Hillsdale College puts Won-Door to work
They add opportunities for college students on a budget to cook a quick breakfast, put together a hot mid-day snack or create a festive dinner for someone’s birthday or a holiday.
But kitchens that contain appliances for cooking, as defined by building fire code manuals and , are high hazard areas that require a 1-hour separation between them and the lounge areas around them.
At Hillsdale College, when the remodeling of three resident halls included putting in full kitchens, Won-Door FireGuard accordion fire doors provided an option for protection and allowed for maximum floor space use, and are out of sight and safe from abuse.
Todd Maurek, the architectural technicians for Progressive AE out of Grand Rapids, said the Won-Door doors fit the bill.
District manager for the area for Won-Door, Mike Stankovich, explained that when the residence halls were remodeled and updated with the shared kitchens that contained oven-ranges and microwave ovens on the floors, fire separations were required between the kitchen area and the main corridors.
“The FireGuard FGCS doors with FLP-Flat Lead-Post were the ideal solution to provide fire and smoke protection, while allowing students and occupants to exit out of the kitchen areas to the exit corridor in case of an emergency,” Stankovich said.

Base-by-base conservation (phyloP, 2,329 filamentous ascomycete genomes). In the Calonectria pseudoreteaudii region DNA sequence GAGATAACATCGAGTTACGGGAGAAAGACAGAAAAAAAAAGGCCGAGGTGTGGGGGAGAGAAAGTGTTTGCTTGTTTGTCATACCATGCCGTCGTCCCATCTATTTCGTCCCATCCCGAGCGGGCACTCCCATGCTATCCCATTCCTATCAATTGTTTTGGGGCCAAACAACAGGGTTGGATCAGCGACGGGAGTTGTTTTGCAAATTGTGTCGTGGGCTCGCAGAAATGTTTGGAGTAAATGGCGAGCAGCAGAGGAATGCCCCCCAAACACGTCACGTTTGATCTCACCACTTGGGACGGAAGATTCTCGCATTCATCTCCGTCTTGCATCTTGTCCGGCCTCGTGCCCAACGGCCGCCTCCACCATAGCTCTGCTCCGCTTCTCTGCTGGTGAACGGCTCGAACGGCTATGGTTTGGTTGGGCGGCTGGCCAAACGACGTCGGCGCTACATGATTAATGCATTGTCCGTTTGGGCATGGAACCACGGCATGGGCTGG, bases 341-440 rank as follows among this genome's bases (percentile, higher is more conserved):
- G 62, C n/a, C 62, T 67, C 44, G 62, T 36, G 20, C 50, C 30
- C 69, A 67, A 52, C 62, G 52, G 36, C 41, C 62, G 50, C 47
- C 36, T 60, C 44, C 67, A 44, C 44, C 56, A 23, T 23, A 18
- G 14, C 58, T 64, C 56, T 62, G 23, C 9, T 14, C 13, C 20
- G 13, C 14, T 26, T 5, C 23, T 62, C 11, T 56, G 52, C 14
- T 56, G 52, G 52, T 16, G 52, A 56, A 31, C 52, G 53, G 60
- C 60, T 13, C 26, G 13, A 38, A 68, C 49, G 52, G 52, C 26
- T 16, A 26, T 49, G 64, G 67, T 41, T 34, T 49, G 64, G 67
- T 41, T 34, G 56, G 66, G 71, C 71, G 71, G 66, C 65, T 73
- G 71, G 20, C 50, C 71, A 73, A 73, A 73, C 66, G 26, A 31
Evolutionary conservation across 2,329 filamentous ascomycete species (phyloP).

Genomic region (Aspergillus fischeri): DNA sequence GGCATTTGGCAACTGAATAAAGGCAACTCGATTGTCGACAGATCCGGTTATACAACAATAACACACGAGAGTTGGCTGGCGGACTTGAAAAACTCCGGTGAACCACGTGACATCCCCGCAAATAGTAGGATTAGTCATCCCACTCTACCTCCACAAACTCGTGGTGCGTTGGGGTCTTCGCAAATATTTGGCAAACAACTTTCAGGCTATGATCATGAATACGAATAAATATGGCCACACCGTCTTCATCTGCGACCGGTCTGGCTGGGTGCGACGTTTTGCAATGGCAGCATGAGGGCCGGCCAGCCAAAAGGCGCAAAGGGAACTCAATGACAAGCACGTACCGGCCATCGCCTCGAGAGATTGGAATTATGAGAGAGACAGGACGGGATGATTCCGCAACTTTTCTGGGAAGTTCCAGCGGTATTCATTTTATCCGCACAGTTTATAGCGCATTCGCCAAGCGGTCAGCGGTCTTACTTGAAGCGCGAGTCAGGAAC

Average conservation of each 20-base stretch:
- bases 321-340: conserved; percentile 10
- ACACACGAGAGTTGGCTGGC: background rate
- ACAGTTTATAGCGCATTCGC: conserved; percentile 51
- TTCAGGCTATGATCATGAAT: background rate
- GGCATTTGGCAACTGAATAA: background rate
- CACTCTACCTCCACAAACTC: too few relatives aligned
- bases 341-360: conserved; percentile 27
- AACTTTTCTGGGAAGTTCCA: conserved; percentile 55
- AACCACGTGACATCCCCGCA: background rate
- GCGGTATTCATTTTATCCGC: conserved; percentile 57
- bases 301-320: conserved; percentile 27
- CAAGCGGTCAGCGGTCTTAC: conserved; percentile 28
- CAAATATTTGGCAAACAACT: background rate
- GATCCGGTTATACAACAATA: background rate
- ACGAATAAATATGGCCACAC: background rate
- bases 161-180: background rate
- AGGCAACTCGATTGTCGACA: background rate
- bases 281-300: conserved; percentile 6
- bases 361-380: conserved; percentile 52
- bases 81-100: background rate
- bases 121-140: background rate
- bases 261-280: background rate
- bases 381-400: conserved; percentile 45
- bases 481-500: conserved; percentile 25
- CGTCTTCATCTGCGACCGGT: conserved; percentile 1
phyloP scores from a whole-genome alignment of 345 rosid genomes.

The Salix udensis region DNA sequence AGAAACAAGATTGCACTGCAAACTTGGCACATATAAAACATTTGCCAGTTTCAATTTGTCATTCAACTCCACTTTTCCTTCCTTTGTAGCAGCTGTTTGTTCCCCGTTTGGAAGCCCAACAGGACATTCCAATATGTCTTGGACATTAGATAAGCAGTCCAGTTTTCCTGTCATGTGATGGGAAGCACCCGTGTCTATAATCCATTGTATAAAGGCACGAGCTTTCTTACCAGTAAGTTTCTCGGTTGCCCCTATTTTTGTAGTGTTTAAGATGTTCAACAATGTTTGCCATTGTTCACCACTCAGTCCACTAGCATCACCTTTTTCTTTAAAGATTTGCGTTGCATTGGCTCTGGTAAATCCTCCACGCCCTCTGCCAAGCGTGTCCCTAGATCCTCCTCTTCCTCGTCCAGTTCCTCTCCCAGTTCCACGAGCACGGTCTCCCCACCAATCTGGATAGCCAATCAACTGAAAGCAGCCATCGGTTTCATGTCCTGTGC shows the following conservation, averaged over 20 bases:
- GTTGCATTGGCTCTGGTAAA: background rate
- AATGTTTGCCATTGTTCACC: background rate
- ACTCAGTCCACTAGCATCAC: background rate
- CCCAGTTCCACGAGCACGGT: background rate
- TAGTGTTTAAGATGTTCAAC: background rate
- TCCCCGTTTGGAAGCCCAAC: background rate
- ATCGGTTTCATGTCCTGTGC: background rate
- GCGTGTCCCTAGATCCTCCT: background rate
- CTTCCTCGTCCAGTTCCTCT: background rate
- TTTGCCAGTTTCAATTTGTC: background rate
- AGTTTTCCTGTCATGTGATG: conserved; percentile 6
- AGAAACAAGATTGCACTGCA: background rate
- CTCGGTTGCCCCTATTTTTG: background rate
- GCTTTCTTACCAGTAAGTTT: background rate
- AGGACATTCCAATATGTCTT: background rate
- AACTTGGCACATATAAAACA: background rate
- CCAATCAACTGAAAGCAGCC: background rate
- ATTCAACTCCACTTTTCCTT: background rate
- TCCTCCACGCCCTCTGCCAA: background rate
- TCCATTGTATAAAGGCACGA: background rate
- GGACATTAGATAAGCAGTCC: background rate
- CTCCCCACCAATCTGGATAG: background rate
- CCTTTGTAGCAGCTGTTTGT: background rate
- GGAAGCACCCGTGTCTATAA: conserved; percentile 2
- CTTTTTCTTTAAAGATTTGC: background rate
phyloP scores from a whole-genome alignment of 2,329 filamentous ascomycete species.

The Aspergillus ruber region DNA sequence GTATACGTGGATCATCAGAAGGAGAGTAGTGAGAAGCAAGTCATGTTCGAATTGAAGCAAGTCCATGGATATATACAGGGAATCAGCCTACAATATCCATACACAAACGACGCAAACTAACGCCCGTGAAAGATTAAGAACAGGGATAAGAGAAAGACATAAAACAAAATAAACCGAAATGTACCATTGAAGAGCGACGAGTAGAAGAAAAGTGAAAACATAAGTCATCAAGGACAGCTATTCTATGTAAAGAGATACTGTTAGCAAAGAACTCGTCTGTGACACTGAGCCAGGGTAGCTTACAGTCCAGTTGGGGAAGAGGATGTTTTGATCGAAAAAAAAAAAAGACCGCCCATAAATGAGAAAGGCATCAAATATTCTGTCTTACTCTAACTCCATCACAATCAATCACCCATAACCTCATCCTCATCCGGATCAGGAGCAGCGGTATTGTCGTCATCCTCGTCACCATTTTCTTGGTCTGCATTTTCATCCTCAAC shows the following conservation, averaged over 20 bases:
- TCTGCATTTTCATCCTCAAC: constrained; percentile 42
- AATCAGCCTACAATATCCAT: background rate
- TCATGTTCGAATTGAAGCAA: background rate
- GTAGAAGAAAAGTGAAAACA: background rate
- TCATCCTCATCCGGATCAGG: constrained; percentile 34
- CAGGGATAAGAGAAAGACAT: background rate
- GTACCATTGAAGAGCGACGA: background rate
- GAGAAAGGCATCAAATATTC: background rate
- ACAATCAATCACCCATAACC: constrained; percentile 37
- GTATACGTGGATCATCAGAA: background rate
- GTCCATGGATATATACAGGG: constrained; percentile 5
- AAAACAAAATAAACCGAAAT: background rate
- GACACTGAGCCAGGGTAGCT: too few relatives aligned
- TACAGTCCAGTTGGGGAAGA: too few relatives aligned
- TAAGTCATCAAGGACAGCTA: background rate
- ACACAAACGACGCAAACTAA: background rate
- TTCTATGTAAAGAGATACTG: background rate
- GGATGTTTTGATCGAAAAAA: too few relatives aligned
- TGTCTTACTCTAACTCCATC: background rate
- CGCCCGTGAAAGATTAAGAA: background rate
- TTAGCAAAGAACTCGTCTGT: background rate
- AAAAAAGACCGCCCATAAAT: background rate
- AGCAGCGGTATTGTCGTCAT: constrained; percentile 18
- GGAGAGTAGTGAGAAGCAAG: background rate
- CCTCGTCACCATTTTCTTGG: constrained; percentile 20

Stankovich said a total of six 23’ x 8' FireGuard CS doors rated at 60 minutes were used in the Simpson Hall, McIntyre Hall and Olds Hall renovations.
The doors provide fire separation between a kitchen area and dorm/living area. They are working well, said Melissa Jollands, construction administrator for Rockford Construction.
Rockford Construction worked on the Simpson Hall while Schweitzer Construction handled the Phase 2 remodel the Simpson Hall and McIntyre Hall. Foulke Construction handled the work on Olds Hall.
Hillsdale College was originally founded in in 1844 in Spring Arbor as Michigan Central College by Freewill Baptists. It was and is officially non-denominational and has fought off attempts to restrict its student population by replacing federal funding with private funding.
After nine years, the college was moved to Hillsdale, 90 miles west of Detroit and 200 miles east of Chicago, and renamed. It was the first college in the United States to prohibit discrimination based on religion, sex or race.
It was the second in America to provide the opportunity for four-year liberal arts degrees to female students.
Professor/preacher Ransom Dunn raised funds for the hilltop campus by riding on horseback over 6,000 miles of Wisconsin’s and Minnesota’s frontier country. Due to Dunn, the college survived while many founded before the Civil War closed their doors.
A higher percentage of the Hillsdale student body enlisted during the Civil War than from any other western college.
Hillsdale’s rise to prominence occurred in the 1970s.
The college offers four-year degrees in liberal arts and enrolls 1,451 full-time students. It’s an independent, co-educational, residential, non-sectarian institution. The average class size is 15 students.
Hillsdale continues to carry out its original mission today.
A Bible prayer that was placed inside the 1853 cornerstone of Central Hall reflects its continuing commitment: “May earth be better and heaven be richer because of the life and labor of Hillsdale College.”